What’s the Best Length for an Internet Video?

Question: Since videos can be published online of any length (even if broken into a series of segments), what would be the best length for a self-created video?

Answer: It depends on the purpose of the video and who it’s for. The following are guidelines and you will find exceptions for each.

1) “Introductory Videos” are short: 15 seconds to 2 minutes, and no more than 4 minutes. If you want to expose a brief message to as many potential viewers as possible, who do not otherwise know you, the shorter the better. Anytime someone clicks on a video they are making a small commitment of time and a shorter video just makes it easier for someone to make that decision. If they like what they see, then they may be more inclined to watch a longer video from the same creator, whether that might be immediately, or later.

2) “Content Videos” or marketing videos should be less than 10 min. These are videos that have relevant info for the viewer and can even be condensed highlights from longer videos. They have the potential for being passed along to others if the content is considered by the viewer to be valuable, interesting and/or entertaining.

3) “Training Videos” can be any length. Training or educational videos could include how to use specific software, or how to perform maintenance on an engine, or how to use a specific camera or anything you can imagine. These could even be complete seminars. However, the longer a video is, the less likely it will be viewed at all and the less likely it will be viewed to the end and the less likely it would gain traction as a property that gets passed along broadly (although anything can happen on the Internet). In other words, if a 3-hour presentation could be edited down to less than 30 min, it would generate more views. However, given a valuable enough seminar, there would still be a smaller amount of viewers who would watch the entire 3 hours.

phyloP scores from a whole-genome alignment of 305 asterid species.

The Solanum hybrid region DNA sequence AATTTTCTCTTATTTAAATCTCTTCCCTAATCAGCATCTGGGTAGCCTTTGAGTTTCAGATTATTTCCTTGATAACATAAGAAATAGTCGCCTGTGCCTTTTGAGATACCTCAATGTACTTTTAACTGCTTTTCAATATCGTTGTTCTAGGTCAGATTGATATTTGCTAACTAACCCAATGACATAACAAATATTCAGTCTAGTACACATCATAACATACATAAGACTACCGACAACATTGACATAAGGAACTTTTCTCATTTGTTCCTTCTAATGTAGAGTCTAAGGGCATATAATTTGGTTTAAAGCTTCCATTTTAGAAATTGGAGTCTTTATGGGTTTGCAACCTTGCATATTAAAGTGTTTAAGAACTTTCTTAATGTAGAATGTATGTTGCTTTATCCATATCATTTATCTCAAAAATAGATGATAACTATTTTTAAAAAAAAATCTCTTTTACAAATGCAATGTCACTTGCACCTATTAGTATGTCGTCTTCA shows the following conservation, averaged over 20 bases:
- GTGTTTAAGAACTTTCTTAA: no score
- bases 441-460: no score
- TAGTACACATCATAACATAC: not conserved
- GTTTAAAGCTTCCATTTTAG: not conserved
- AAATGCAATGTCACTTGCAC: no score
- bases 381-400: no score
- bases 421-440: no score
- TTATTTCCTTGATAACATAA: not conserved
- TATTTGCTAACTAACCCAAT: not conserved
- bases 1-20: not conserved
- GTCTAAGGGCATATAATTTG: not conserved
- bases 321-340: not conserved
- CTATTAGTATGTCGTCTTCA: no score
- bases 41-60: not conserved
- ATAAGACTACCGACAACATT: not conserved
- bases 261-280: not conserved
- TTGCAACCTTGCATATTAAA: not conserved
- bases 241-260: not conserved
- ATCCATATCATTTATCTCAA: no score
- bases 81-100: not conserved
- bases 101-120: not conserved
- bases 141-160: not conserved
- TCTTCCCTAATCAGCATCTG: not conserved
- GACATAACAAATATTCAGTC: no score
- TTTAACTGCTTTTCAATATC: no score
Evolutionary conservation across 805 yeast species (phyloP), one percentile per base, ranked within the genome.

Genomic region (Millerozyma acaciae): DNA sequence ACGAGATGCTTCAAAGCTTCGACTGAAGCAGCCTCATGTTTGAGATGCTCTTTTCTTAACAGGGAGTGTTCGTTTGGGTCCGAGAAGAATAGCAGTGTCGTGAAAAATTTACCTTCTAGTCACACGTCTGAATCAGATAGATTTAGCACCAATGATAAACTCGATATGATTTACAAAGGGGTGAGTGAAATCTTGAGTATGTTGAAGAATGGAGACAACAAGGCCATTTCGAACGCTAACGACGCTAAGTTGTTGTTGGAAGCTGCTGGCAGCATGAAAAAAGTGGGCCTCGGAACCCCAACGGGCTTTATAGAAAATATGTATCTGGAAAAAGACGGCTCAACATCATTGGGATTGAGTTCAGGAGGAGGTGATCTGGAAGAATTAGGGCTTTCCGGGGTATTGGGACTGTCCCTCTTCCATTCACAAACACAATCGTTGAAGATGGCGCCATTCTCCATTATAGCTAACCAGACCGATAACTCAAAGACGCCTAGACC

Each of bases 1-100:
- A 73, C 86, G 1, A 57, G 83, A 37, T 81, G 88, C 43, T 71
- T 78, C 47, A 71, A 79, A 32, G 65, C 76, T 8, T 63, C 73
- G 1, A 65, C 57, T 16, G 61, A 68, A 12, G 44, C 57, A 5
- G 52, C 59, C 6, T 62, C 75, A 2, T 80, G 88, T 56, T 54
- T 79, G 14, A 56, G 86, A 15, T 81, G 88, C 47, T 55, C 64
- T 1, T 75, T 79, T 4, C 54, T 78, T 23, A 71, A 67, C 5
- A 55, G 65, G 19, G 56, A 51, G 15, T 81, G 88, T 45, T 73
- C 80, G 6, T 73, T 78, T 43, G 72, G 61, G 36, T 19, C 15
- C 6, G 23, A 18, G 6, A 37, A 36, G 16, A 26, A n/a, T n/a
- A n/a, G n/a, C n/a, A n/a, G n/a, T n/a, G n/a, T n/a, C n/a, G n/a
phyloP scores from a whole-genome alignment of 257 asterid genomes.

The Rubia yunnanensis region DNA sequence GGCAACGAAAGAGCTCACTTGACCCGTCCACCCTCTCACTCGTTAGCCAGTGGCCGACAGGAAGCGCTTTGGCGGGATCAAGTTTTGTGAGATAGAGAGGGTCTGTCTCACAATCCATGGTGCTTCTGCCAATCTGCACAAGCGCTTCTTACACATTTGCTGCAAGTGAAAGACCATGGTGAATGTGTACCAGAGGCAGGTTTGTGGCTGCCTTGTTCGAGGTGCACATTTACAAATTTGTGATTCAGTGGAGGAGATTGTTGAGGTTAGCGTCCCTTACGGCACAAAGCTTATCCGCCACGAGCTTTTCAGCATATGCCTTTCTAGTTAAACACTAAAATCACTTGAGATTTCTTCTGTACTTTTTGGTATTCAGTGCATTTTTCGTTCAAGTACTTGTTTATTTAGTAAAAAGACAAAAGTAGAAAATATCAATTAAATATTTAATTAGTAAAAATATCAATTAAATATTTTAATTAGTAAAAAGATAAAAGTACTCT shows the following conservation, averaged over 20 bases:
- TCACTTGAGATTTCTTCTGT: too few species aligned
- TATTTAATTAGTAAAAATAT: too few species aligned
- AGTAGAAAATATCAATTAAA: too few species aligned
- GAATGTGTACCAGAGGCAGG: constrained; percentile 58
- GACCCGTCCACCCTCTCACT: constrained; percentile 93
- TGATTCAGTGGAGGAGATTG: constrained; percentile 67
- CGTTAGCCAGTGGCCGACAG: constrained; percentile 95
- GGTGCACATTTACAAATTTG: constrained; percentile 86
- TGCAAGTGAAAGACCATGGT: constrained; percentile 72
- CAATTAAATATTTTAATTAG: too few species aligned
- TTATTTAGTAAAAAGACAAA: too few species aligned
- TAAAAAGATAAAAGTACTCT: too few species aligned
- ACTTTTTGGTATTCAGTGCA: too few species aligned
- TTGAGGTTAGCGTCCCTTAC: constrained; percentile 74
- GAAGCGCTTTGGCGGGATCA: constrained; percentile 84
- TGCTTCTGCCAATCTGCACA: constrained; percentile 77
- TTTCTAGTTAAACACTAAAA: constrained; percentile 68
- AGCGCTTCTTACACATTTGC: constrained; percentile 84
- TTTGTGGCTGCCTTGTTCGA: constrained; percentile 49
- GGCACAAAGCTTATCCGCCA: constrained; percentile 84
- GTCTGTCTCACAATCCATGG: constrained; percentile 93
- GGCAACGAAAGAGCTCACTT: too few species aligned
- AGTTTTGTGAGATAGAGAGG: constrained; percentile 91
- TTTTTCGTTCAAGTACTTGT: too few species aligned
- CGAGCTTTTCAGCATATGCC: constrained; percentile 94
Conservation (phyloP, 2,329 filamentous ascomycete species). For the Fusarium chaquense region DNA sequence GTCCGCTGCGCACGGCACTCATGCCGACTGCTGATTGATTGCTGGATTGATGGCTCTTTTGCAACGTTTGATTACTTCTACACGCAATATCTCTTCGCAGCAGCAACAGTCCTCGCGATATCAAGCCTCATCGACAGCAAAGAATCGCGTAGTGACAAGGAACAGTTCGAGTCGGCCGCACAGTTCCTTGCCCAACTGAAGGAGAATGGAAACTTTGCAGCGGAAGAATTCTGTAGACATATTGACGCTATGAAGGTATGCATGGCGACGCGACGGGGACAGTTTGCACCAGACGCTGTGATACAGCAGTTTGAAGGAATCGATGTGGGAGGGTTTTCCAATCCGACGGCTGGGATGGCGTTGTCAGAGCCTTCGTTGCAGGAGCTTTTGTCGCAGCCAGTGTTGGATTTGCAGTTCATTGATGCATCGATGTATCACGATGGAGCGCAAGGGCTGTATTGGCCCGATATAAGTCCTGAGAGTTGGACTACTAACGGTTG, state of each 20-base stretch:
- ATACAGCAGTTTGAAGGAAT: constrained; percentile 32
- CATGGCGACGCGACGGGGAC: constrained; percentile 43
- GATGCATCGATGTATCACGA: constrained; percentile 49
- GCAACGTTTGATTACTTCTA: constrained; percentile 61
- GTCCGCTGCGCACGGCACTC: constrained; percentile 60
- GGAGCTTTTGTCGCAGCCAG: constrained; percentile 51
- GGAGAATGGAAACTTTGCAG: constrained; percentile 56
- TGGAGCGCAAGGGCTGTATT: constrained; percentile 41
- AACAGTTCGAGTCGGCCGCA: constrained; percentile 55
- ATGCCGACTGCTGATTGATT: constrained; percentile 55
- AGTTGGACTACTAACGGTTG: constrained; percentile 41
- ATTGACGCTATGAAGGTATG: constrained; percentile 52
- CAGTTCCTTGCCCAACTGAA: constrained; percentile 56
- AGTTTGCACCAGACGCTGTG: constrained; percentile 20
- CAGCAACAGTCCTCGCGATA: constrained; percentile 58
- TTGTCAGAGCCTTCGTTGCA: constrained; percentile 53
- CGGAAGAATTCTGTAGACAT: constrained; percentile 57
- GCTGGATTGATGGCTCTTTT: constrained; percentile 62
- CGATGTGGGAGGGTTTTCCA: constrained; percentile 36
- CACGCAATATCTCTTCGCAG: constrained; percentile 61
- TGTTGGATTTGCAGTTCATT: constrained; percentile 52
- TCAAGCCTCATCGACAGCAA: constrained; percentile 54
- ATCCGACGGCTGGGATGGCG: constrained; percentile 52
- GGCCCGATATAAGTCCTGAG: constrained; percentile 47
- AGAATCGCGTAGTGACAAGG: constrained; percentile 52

Conclusion: Each of these different video lengths can be used by any one creator or brand. For example, if you create software and wish to get viewers to watch a long training video about your software, existing users of the software may be willing to watch the whole thing. However, an important opportunity would be missed if only long videos were available, since non-users or prospective users may be more likely to watch a short introductory video to determine what level of value the software has for them. If their interest is kindled by a short video, they may be more inclined to consume a content video or perhaps even several content videos, before ultimately they might be inclined towards viewing a training video.

The same pattern could be applicable for not just software, but any product, service, or topic.

In brief, if you want to attract new viewers, shorter is better and as short as possible is ideal. From there, longer videos should be available for greater engagement opportunities. And as would be pertinent to all marketing, advertising and promotion, split-testing different approaches and combinations is recommended to find the most productive paths towards engaging your audience.